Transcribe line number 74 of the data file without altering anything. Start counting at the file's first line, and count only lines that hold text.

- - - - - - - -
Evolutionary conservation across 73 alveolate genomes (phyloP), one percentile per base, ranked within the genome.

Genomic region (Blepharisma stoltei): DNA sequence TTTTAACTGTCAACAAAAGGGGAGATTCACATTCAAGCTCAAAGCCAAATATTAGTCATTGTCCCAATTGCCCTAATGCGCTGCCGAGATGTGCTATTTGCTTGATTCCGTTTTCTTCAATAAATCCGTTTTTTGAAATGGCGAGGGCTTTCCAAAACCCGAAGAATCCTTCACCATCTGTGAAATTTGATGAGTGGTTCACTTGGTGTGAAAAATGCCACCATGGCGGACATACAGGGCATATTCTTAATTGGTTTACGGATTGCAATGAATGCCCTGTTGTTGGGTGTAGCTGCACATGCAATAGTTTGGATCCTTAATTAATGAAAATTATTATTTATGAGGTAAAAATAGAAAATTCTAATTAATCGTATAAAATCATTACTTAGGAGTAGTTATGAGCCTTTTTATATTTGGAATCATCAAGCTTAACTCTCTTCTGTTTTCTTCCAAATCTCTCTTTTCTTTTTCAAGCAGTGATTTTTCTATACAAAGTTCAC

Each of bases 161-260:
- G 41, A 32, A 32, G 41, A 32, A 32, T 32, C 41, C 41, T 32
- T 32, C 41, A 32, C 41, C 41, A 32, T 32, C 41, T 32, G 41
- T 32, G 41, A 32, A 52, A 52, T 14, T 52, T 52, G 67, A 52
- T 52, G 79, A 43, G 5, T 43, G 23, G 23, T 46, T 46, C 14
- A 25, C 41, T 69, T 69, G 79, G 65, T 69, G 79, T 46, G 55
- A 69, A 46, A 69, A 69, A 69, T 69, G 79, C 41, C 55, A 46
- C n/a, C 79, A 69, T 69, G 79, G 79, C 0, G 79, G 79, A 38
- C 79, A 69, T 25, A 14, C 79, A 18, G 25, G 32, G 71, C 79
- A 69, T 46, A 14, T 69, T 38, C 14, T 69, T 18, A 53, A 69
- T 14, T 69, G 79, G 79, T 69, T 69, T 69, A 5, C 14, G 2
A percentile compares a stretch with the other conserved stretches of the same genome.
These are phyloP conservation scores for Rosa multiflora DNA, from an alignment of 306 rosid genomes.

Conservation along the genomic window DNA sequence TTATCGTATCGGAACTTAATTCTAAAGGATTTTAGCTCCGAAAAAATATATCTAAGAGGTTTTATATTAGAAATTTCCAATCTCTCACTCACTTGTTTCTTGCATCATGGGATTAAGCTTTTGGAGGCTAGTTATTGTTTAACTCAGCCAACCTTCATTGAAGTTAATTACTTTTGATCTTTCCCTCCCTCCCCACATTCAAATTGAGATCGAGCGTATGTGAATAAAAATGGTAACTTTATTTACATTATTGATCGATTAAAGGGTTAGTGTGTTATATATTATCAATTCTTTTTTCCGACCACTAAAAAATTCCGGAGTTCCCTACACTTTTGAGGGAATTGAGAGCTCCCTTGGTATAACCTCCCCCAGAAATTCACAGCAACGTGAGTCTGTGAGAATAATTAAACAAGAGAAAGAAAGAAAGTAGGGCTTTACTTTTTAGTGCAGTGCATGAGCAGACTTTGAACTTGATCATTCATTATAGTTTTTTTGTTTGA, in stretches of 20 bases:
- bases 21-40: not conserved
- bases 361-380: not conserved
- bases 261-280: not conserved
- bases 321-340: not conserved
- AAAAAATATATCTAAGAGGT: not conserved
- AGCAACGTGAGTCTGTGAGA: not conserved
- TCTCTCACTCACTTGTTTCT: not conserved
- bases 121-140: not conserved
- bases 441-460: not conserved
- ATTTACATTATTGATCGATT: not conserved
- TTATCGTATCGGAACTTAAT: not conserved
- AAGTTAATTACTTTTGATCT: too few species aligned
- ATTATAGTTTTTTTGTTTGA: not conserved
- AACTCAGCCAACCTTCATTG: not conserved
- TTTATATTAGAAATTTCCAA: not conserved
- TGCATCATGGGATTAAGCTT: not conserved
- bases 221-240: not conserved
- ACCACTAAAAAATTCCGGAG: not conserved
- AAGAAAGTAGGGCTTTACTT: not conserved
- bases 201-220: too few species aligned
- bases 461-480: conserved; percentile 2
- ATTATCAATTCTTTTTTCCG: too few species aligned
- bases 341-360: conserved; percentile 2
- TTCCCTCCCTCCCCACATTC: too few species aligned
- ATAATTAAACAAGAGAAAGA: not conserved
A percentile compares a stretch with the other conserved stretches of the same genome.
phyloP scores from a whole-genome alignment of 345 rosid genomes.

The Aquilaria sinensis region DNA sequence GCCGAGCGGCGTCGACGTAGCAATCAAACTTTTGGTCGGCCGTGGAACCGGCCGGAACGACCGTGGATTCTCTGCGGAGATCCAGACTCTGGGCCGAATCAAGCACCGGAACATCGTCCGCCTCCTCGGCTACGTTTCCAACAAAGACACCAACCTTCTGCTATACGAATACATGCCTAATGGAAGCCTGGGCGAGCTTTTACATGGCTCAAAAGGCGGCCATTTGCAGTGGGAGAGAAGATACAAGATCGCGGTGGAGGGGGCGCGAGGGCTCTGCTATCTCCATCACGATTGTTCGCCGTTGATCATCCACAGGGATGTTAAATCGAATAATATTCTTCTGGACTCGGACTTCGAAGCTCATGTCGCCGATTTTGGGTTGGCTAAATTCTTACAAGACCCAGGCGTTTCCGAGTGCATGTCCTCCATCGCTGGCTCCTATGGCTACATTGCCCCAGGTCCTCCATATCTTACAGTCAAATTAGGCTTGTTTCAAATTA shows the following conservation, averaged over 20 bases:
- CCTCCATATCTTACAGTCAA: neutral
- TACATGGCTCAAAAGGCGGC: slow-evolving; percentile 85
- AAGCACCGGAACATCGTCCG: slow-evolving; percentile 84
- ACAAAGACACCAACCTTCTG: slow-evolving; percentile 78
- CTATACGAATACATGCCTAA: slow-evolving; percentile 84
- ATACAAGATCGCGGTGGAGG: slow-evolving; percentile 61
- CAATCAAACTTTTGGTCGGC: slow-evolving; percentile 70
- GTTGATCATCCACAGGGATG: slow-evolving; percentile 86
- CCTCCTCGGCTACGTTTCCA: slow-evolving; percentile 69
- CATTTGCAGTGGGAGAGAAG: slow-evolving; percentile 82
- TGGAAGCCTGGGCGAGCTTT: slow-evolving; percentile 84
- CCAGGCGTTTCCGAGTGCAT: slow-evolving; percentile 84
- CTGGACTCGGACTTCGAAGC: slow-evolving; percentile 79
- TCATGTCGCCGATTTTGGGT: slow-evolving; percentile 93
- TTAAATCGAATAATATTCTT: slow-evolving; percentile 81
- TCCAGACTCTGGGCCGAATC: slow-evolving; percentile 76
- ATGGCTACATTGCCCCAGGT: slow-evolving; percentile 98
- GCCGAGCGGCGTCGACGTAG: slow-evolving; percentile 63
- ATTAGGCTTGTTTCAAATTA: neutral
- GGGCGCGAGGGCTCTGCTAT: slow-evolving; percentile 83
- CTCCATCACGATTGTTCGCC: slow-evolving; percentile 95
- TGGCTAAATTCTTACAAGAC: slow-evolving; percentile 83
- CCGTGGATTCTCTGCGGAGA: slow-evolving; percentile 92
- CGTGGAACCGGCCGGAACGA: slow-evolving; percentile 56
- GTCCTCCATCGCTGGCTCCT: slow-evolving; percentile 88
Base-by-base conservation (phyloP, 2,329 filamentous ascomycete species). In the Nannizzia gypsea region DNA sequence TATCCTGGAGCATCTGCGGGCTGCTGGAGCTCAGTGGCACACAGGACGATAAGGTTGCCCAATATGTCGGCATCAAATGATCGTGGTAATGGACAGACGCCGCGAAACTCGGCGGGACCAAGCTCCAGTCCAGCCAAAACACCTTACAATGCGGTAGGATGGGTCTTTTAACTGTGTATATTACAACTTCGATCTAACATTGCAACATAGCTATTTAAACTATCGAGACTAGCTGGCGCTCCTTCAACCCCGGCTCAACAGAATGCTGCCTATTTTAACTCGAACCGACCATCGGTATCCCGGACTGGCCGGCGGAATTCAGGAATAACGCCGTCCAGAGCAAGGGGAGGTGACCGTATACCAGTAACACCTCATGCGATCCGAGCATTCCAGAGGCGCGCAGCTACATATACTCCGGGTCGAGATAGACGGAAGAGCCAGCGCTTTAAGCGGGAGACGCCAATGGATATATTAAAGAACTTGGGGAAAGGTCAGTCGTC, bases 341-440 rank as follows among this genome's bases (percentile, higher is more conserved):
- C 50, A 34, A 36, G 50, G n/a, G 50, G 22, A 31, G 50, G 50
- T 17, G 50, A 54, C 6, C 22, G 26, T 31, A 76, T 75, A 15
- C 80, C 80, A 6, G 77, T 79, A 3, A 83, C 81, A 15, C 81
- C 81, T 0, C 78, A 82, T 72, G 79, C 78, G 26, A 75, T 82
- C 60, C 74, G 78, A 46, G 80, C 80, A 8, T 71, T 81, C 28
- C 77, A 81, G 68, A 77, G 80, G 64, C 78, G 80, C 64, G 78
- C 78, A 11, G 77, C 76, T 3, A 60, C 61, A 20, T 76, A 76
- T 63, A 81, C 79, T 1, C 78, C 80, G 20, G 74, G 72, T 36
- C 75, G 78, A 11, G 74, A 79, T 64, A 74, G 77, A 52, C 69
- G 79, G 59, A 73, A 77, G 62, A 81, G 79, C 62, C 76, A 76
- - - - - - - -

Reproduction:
- C 81, T 0, C 78, A 82, T 72, G 79, C 78, G 26, A 75, T 82